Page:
by Jude Love
21 May 2021
If your eyes glazed over immediately at the phrase ‘core web vitals’, you’re not alone.
But you probably should focus for a second because Google is making some pretty big changes to its algorithm this month, and it could affect your website traffic and the user experience you’re delivering to visitors.
Yes, a nicely designed site and solutions-focussed copy is important. But so is your site’s tech and performance. If it’s slow or the user experience is crap, it could mean the different between you getting that job, or the client going to the next person in the search results. That’s why you want to ensure your core web vitals are in tip top shape. Here’s what you need to know.
The Google algorithm is a mix of around 200 factors used to rank sites in organic search results. It’s the ‘secret sauce’ that attempts to level the playing field for businesses and websites – and determines which page your site pops up on during a Google search.
This month, Google’s making major additions to the algorithm. User experience on mobile is now a huge priority and the core web vitals being introduced are an important measure. They look at the way a site loads and responds to users on the slowest mobile delivery service.
There are three key metrics that are now critical in the Google Page Experience algorithm. More will be rolled out in coming years, but these are the first to tackle. We could throw big words at you like ‘largest contentful paint’ and ‘first input delay’ to explain it but here’s an easier breakdown:
One of the most important things you should do for your website is to ensure you don’t have any super chunky images on your home page. If you’ve got a banner that’s 10MB, for instance, that could be slowing your site down and hurting your user experience (UX). This is especially relevant to mobile use (as mobile is served via a throttled connection speed) so you want to make sure your images are small, compressed and load fast!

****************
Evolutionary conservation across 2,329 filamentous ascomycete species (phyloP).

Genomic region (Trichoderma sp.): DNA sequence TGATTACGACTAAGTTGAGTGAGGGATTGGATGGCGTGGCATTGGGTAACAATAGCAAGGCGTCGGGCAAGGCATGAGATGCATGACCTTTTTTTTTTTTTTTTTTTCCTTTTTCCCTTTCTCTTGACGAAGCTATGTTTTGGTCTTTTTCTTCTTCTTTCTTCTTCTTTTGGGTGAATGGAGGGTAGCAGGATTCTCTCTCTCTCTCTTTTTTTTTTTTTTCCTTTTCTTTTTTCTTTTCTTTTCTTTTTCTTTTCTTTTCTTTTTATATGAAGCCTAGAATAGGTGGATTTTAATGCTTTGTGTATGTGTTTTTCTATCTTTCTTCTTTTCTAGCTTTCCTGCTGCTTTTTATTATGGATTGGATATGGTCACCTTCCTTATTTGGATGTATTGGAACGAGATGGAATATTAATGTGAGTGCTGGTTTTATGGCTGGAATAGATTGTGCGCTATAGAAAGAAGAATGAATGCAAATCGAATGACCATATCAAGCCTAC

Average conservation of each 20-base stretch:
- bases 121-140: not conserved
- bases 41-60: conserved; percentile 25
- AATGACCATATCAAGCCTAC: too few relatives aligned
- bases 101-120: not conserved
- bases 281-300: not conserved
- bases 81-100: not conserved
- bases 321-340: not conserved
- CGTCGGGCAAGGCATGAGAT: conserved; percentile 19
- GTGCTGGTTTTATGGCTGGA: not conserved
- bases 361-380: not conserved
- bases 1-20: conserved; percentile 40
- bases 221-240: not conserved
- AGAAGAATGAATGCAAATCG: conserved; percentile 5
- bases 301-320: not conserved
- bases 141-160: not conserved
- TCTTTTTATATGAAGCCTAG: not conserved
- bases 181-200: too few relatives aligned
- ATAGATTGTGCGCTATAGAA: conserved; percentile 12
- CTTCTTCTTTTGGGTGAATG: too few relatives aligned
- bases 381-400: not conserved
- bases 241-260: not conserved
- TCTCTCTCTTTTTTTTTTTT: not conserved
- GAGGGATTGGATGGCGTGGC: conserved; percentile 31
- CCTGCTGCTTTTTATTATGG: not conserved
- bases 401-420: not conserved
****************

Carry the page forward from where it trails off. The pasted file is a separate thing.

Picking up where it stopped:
In Google speak, this is known as ‘cummulative layout shift’ or CLS for short, and it basically means the faster your page can become visually stable, the better. You know when you’re looking at a site on a smartphone and some content will load, then be pushed out while other content loads? Or you’re trying to purchase something and the button moves just as you’re about to press it because another part of the page is still loading? It’s super annoying, right? To sort it out, you need to optimise your CLS by adding width and height attributes for images in the CSS.
If a user comes along, taps on a button, scrolls or inputs something into a form, does your site respond fast to those interactions? This is know as ‘first input delay’ or FID. It’s especially relevant for login pages, sign up pages, or other pages where users need to click quickly. One way to improve your FID ‘grade’ is to strip out images and any additional functions scripts so people can do what they need to as quickly as possible. If not, your site may be slow and as we all know, that’s super frustrating, right?
Luckily, there are some relatively easy ways to check under the hood of your site and see what you might be able to improve on.
Google has several tools that offer you insights, such as Google Search Console (although not all core web vitals information for your site might be available yet). Also try the Google PageSpeed Insights tool.
Don’t forget, websites have lots of different moving parts and little fixes can eventually add up to better Google rankings. Here’s what to tackle now.
1. Make sure your logo is nice and small and loads well so people understand your site instantly – upload this as a .gif rather than a .png and name it your business name, not 6785378295850283web.png
2. Reduce the size of your images, especially that first ‘banner’ image
3. Replace an image slider with a single, small sized image – similarly those testimonials and client logo sliders – add these as static images rather than sliders.
4. Set images to ‘lazy load’ (this prioritises images to load sequentially, so images further down the page don’t load until the user reaches them).
5. Place your USP high up in the page, as TEXT atop the hero image, or directly beneath it so people can read it instantly, while other elements load beneath.
6. Put a static image in place of a video, with a button to launch play, rather than embedding the video itself. As people read your USP and move down the page, the video is loading behind the image
7. Remove social feeds – these add extra code and scripting that take time to load.
8. Reduce extraneous plugins or apps – as with social feeds these add extra code and scripting that take time to load.
9. Use quality web hosting. Cheap shared hosting means that all of the sites that are sharing your site’s server are jostling for load.
Checking on your core web vitals and making the necessary changes as soon as possible is important. However, if it’s all a bit over your head, get in touch with a web developer who can check on your grade and make changes for you. Good luck!